Colors determine in 60% whether an offer is accepted or not. They trigger emotional reactions. Marketers consciously use the emotional impact of colors for brands and products. For banks and insurers, the corresponding colors often radiate trust, reliability and seriousness. For fashion labels and interior design, colors can convey pure elegance and for sports cars, you choose dynamic hues. Find out which emotions match your offer, the occasion of your campaign mail and the values of your brand, and choose accordingly:

Red, the color of love, radiates a lot of energy. Very warm and stimulating, it gives products dynamism and vitality. Brands such as Alfa Romeo, McDonald’s and Coca Cola use this energy. As a color of love, red is also the ideal choice for Christmas and Valentine’s newsletters.

Red also has a strong alerting effect. A red CTA button, for example, is clicked 52% more frequently than buttons of other colors. Make sure that the button is complementary to the basic color of your mail.

Blue, the color of water, is very soothing. It radiates safety, trust and reliability. Blue is also the favorite color of 40% of men and 36% of women. It is the most commonly used corporate color. Especially financial service providers, insurers and social networks use its popularity and effect. If the offer of your mail demands a serious appearance, use blue.

Green, the color of nature, spreads harmony. Green stands for freshness and naturalness. If your company attaches importance to nature or relaxation, choose green for your newsletter. Mountain regions as well as food and plants can be excellently marketed with green.

Yellow, the color of the sun, conveys energy, vitality and joie de vivre. Light tones mixed with orange and white also radiate elegance; An effect that cosmetic brands like to use for summer products. Also, energy producers and many airlines use rich, cheerful tones for their purposes.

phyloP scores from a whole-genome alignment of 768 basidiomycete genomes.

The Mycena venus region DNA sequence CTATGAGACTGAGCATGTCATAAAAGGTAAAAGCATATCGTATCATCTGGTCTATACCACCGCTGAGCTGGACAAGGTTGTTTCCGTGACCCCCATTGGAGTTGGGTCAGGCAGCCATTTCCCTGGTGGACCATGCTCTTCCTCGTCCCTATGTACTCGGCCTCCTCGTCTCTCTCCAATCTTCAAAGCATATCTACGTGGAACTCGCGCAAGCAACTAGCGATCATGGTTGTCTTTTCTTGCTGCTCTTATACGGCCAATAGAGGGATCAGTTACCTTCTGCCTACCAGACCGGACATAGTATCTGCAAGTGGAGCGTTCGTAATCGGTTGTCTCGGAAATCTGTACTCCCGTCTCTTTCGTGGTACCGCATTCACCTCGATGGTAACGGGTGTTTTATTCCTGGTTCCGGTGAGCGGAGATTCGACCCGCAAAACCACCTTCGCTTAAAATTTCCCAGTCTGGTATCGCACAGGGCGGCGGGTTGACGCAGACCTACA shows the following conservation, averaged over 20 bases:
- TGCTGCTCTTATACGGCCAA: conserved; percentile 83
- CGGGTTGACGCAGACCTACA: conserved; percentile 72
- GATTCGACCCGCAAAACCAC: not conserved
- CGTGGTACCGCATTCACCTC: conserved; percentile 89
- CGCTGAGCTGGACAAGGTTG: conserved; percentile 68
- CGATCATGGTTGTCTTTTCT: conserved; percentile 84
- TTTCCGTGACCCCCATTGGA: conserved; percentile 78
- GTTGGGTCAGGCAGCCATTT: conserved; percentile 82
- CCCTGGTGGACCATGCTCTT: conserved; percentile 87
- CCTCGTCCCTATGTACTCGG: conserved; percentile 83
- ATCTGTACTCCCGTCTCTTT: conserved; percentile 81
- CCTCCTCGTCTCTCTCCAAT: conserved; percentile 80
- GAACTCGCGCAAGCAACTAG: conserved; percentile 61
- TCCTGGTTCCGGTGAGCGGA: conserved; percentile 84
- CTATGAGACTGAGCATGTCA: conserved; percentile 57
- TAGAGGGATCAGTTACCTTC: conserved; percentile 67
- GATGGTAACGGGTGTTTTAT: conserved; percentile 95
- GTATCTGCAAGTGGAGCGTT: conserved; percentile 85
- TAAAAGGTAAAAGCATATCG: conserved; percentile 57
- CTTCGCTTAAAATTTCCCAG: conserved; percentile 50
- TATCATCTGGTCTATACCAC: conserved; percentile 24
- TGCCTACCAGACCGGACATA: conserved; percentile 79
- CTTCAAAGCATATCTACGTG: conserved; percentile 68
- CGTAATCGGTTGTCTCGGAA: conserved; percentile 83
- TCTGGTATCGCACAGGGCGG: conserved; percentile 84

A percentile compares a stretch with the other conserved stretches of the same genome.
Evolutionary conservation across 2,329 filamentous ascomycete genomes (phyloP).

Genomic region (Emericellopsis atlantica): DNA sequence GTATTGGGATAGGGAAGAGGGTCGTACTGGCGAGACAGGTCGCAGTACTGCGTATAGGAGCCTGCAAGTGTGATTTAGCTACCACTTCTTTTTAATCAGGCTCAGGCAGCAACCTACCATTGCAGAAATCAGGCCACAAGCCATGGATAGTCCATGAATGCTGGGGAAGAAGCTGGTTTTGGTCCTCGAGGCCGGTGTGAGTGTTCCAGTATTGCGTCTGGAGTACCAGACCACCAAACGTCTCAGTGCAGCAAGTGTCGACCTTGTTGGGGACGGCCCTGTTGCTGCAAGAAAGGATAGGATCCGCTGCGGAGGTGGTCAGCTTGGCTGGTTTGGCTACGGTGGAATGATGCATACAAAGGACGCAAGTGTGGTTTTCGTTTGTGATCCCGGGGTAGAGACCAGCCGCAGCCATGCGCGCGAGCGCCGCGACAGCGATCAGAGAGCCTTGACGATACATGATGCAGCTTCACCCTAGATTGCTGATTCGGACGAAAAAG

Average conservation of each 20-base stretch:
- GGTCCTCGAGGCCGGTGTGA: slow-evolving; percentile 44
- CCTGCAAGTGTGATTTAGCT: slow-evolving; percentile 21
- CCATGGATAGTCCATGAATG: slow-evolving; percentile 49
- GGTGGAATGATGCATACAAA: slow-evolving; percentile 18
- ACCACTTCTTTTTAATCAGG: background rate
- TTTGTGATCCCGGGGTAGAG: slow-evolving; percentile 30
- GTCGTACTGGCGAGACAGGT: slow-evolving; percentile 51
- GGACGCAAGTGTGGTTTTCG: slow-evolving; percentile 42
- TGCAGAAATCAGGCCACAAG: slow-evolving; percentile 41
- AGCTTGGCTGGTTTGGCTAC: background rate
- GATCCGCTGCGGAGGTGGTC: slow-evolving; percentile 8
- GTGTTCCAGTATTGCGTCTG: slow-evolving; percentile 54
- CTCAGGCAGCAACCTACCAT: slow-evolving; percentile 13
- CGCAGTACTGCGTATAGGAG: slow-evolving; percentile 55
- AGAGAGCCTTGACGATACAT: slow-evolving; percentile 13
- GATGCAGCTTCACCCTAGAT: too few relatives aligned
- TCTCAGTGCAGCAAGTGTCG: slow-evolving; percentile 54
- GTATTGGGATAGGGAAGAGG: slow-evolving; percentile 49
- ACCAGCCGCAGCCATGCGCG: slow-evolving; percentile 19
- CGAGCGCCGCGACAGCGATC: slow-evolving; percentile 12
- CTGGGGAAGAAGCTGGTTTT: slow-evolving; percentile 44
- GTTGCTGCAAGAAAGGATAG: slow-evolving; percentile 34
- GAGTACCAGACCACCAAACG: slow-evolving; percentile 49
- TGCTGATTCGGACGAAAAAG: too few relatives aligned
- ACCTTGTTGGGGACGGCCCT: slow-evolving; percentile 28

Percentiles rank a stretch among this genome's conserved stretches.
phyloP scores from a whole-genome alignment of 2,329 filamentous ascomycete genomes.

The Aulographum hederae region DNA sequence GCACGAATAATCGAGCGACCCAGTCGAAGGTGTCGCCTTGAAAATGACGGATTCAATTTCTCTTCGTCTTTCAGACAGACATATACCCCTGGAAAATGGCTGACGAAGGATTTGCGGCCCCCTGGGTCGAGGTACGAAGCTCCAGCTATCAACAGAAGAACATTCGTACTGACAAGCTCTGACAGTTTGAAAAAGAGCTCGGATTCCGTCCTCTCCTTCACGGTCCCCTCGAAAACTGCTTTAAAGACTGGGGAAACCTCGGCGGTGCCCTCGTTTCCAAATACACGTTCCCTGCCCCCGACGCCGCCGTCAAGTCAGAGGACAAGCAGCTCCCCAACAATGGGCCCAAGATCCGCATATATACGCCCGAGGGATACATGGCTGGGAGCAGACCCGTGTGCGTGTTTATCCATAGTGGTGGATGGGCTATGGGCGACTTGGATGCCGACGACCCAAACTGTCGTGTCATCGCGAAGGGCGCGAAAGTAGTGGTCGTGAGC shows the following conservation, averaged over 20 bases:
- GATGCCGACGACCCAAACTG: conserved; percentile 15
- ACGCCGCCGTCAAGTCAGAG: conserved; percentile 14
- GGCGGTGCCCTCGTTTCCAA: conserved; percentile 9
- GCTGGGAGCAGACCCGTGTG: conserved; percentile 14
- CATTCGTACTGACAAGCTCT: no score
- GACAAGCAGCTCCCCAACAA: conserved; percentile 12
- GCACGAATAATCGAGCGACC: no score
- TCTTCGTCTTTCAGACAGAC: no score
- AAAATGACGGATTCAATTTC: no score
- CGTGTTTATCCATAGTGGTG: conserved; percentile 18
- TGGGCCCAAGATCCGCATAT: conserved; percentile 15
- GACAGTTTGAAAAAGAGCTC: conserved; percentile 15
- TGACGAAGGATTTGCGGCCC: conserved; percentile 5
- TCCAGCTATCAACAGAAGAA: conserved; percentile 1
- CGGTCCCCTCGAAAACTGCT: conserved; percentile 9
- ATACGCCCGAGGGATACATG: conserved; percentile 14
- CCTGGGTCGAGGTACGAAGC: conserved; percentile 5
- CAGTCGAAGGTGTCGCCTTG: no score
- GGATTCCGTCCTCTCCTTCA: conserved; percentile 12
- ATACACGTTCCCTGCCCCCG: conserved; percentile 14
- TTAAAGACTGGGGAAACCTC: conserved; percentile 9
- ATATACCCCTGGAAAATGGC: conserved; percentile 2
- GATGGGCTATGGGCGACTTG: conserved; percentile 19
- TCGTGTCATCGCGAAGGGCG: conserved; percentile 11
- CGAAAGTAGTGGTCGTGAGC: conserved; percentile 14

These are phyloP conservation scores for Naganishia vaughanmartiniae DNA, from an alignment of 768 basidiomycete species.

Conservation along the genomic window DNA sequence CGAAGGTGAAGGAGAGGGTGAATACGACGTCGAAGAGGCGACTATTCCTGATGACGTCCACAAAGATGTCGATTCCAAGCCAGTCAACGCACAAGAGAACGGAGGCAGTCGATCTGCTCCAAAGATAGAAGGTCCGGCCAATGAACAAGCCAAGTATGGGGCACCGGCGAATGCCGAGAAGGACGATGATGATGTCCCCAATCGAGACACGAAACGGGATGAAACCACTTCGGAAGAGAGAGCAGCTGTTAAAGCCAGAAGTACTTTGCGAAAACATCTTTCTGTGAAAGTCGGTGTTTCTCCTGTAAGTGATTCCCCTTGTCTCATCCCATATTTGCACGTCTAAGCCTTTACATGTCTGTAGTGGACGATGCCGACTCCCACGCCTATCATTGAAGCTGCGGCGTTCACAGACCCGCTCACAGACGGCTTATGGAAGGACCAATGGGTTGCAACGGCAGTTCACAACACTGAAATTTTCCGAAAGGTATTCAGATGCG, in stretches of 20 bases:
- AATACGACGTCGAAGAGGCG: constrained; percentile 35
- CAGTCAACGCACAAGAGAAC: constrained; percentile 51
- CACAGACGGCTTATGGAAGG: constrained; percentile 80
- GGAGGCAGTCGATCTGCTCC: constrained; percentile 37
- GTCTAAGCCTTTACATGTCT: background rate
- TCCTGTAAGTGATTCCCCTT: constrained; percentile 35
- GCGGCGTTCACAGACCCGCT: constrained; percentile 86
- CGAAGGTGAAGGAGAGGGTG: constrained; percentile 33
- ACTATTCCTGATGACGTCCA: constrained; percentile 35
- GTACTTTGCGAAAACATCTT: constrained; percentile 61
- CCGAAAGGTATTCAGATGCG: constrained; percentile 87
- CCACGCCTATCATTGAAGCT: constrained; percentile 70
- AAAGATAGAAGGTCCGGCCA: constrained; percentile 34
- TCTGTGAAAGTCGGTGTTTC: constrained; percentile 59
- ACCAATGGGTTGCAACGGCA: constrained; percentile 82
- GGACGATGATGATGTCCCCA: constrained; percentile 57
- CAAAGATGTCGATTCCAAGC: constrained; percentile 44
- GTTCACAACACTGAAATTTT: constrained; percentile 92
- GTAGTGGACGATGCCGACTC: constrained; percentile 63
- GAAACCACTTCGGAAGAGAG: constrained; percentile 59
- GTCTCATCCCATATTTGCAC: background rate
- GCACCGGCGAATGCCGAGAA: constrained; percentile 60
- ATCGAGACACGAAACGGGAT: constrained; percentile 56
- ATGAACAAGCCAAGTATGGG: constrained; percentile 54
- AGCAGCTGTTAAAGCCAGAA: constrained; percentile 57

Black, the color of the night, stands for elegance and luxury. It dominates car-, fashion- and designer brands. With black, companies embody a great sense of style as well as professionalism. If you want your products to appear valuable and pricy, then you want to use black.

If used correctly, colors create the desired emotion that sells your brand and product. The wrong colors, on the other hand, can be irritating. An irritation can go so far that recipients reject your offer altogether. If you choose colors that you feel are matching your brand, then your recipients will feel the same.

In addition to the emotional added value of colors, another optical trigger can also increase the value of your products:

Trigger 5: Less is more value – Layout

Did you ever receive a present that seemed even nicer because of a cute packaging? Product presentation is everything!

If you want to achieve a good price for your offers, pay attention to layout and design. Make your product the hero of your mailings! In order to do that, you need to give your products enough space in the layout, and only add other elements (e.g. models) when they support the product presentation even more. Lots of white space with only few disrupting elements or frames makes your product look valuable and sophisticated.

You can create a whole visual world around your item. A bikini, combined with the matching pareo, tunic, bath towel, beach bag and parasols creates the perfect hot summer campaign. These visual worlds make your customers want to take away the products, to make their own life just as pretty. Onlineshops like Refinery29 or IKEA have become very successful with this concept.

Whether it’s your layout, the choice of colors, pictures, or reading guidance – have these tools in mind when creating your campaign mail or newsletter. It’s worth it!